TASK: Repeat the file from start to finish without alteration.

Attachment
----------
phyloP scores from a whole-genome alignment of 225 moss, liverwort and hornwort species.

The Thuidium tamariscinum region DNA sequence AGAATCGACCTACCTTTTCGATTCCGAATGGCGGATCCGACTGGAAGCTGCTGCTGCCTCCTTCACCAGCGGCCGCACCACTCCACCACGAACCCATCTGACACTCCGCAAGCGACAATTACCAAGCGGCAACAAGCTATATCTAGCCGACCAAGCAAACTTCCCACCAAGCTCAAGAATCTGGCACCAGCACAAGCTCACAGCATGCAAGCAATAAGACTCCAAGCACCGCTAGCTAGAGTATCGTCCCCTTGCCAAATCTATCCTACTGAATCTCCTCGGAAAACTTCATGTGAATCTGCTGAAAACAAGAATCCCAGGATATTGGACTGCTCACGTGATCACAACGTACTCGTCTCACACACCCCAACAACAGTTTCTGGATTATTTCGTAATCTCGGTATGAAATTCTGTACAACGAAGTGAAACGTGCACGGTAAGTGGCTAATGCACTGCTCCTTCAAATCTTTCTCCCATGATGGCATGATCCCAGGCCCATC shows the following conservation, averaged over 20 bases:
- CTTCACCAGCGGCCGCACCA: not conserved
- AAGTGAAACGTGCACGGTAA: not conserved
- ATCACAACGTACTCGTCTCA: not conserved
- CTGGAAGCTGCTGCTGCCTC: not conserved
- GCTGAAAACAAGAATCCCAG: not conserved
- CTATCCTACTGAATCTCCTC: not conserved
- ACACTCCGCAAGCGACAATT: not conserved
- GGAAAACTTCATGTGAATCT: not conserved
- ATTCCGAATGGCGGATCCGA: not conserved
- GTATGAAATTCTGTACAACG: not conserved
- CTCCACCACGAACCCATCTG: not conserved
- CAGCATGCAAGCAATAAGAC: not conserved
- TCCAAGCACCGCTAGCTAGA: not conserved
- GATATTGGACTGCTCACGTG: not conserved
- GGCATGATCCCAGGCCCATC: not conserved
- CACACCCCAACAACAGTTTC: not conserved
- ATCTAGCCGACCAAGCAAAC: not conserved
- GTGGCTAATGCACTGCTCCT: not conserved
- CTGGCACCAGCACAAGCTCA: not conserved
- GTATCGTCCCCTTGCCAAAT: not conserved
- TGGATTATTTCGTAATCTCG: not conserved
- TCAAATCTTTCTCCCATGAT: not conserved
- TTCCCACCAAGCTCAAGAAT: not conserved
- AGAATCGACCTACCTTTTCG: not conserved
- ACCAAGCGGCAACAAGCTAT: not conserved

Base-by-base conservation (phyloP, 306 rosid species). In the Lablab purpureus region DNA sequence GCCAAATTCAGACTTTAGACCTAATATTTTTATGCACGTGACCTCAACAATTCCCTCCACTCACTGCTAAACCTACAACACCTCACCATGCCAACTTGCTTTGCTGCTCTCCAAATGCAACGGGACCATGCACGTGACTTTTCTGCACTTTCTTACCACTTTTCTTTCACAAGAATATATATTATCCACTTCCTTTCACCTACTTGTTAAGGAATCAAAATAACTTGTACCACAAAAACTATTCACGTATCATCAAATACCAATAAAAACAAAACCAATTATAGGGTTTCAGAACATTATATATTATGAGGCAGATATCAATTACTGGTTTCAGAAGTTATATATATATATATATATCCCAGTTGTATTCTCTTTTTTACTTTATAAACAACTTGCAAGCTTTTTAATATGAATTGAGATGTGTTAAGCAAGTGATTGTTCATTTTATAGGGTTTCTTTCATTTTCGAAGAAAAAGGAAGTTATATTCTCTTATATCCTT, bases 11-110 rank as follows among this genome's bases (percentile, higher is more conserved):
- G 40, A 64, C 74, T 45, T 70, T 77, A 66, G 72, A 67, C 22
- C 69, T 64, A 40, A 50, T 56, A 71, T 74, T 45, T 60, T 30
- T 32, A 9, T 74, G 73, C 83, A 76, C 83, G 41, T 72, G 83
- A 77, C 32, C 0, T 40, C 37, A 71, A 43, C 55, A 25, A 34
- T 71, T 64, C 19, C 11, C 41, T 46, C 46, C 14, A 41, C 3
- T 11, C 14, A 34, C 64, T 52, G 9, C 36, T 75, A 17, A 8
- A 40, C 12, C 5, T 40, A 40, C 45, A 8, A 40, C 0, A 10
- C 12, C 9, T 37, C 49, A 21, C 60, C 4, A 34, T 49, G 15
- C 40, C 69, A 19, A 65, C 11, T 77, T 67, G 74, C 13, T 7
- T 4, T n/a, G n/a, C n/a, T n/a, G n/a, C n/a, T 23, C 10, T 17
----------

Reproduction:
phyloP scores from a whole-genome alignment of 225 moss, liverwort and hornwort species.

The Thuidium tamariscinum region DNA sequence AGAATCGACCTACCTTTTCGATTCCGAATGGCGGATCCGACTGGAAGCTGCTGCTGCCTCCTTCACCAGCGGCCGCACCACTCCACCACGAACCCATCTGACACTCCGCAAGCGACAATTACCAAGCGGCAACAAGCTATATCTAGCCGACCAAGCAAACTTCCCACCAAGCTCAAGAATCTGGCACCAGCACAAGCTCACAGCATGCAAGCAATAAGACTCCAAGCACCGCTAGCTAGAGTATCGTCCCCTTGCCAAATCTATCCTACTGAATCTCCTCGGAAAACTTCATGTGAATCTGCTGAAAACAAGAATCCCAGGATATTGGACTGCTCACGTGATCACAACGTACTCGTCTCACACACCCCAACAACAGTTTCTGGATTATTTCGTAATCTCGGTATGAAATTCTGTACAACGAAGTGAAACGTGCACGGTAAGTGGCTAATGCACTGCTCCTTCAAATCTTTCTCCCATGATGGCATGATCCCAGGCCCATC shows the following conservation, averaged over 20 bases:
- CTTCACCAGCGGCCGCACCA: not conserved
- AAGTGAAACGTGCACGGTAA: not conserved
- ATCACAACGTACTCGTCTCA: not conserved
- CTGGAAGCTGCTGCTGCCTC: not conserved
- GCTGAAAACAAGAATCCCAG: not conserved
- CTATCCTACTGAATCTCCTC: not conserved
- ACACTCCGCAAGCGACAATT: not conserved
- GGAAAACTTCATGTGAATCT: not conserved
- ATTCCGAATGGCGGATCCGA: not conserved
- GTATGAAATTCTGTACAACG: not conserved
- CTCCACCACGAACCCATCTG: not conserved
- CAGCATGCAAGCAATAAGAC: not conserved
- TCCAAGCACCGCTAGCTAGA: not conserved
- GATATTGGACTGCTCACGTG: not conserved
- GGCATGATCCCAGGCCCATC: not conserved
- CACACCCCAACAACAGTTTC: not conserved
- ATCTAGCCGACCAAGCAAAC: not conserved
- GTGGCTAATGCACTGCTCCT: not conserved
- CTGGCACCAGCACAAGCTCA: not conserved
- GTATCGTCCCCTTGCCAAAT: not conserved
- TGGATTATTTCGTAATCTCG: not conserved
- TCAAATCTTTCTCCCATGAT: not conserved
- TTCCCACCAAGCTCAAGAAT: not conserved
- AGAATCGACCTACCTTTTCG: not conserved
- ACCAAGCGGCAACAAGCTAT: not conserved

Base-by-base conservation (phyloP, 306 rosid species). In the Lablab purpureus region DNA sequence GCCAAATTCAGACTTTAGACCTAATATTTTTATGCACGTGACCTCAACAATTCCCTCCACTCACTGCTAAACCTACAACACCTCACCATGCCAACTTGCTTTGCTGCTCTCCAAATGCAACGGGACCATGCACGTGACTTTTCTGCACTTTCTTACCACTTTTCTTTCACAAGAATATATATTATCCACTTCCTTTCACCTACTTGTTAAGGAATCAAAATAACTTGTACCACAAAAACTATTCACGTATCATCAAATACCAATAAAAACAAAACCAATTATAGGGTTTCAGAACATTATATATTATGAGGCAGATATCAATTACTGGTTTCAGAAGTTATATATATATATATATATCCCAGTTGTATTCTCTTTTTTACTTTATAAACAACTTGCAAGCTTTTTAATATGAATTGAGATGTGTTAAGCAAGTGATTGTTCATTTTATAGGGTTTCTTTCATTTTCGAAGAAAAAGGAAGTTATATTCTCTTATATCCTT, bases 11-110 rank as follows among this genome's bases (percentile, higher is more conserved):
- G 40, A 64, C 74, T 45, T 70, T 77, A 66, G 72, A 67, C 22
- C 69, T 64, A 40, A 50, T 56, A 71, T 74, T 45, T 60, T 30
- T 32, A 9, T 74, G 73, C 83, A 76, C 83, G 41, T 72, G 83
- A 77, C 32, C 0, T 40, C 37, A 71, A 43, C 55, A 25, A 34
- T 71, T 64, C 19, C 11, C 41, T 46, C 46, C 14, A 41, C 3
- T 11, C 14, A 34, C 64, T 52, G 9, C 36, T 75, A 17, A 8
- A 40, C 12, C 5, T 40, A 40, C 45, A 8, A 40, C 0, A 10
- C 12, C 9, T 37, C 49, A 21, C 60, C 4, A 34, T 49, G 15
- C 40, C 69, A 19, A 65, C 11, T 77, T 67, G 74, C 13, T 7
- T 4, T n/a, G n/a, C n/a, T n/a, G n/a, C n/a, T 23, C 10, T 17